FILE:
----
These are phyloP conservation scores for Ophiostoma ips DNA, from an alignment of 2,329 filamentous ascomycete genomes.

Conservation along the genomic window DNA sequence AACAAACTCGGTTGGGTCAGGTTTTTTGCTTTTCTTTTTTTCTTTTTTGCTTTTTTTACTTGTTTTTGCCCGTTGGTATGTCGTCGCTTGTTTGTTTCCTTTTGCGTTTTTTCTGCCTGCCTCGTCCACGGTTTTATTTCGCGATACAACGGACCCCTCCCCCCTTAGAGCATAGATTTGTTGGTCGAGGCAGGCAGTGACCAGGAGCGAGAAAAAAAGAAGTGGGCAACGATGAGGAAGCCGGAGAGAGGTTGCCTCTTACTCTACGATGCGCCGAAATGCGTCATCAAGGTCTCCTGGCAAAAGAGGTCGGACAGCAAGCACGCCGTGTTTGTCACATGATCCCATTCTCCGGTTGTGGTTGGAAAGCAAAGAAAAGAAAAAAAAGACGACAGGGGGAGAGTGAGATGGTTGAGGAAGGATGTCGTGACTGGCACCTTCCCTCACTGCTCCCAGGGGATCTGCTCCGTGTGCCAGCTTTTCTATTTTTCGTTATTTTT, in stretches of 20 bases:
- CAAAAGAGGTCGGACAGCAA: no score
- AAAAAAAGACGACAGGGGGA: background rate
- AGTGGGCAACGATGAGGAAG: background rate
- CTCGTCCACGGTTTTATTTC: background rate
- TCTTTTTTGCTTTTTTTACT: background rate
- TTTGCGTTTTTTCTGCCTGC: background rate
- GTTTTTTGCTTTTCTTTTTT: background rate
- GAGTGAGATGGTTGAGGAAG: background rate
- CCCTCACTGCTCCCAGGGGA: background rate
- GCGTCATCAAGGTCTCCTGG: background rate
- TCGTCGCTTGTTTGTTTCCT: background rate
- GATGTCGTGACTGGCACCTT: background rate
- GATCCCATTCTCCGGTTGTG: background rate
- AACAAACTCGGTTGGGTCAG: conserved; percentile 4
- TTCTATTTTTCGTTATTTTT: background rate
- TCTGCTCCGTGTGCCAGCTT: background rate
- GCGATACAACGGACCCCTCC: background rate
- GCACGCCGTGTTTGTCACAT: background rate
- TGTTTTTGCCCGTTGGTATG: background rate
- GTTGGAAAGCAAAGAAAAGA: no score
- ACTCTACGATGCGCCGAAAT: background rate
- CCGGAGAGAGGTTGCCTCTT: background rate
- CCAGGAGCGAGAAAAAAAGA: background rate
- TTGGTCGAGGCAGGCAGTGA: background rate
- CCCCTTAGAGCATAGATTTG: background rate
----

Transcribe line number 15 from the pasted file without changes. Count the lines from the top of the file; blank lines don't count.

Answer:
- GATCCCATTCTCCGGTTGTG: background rate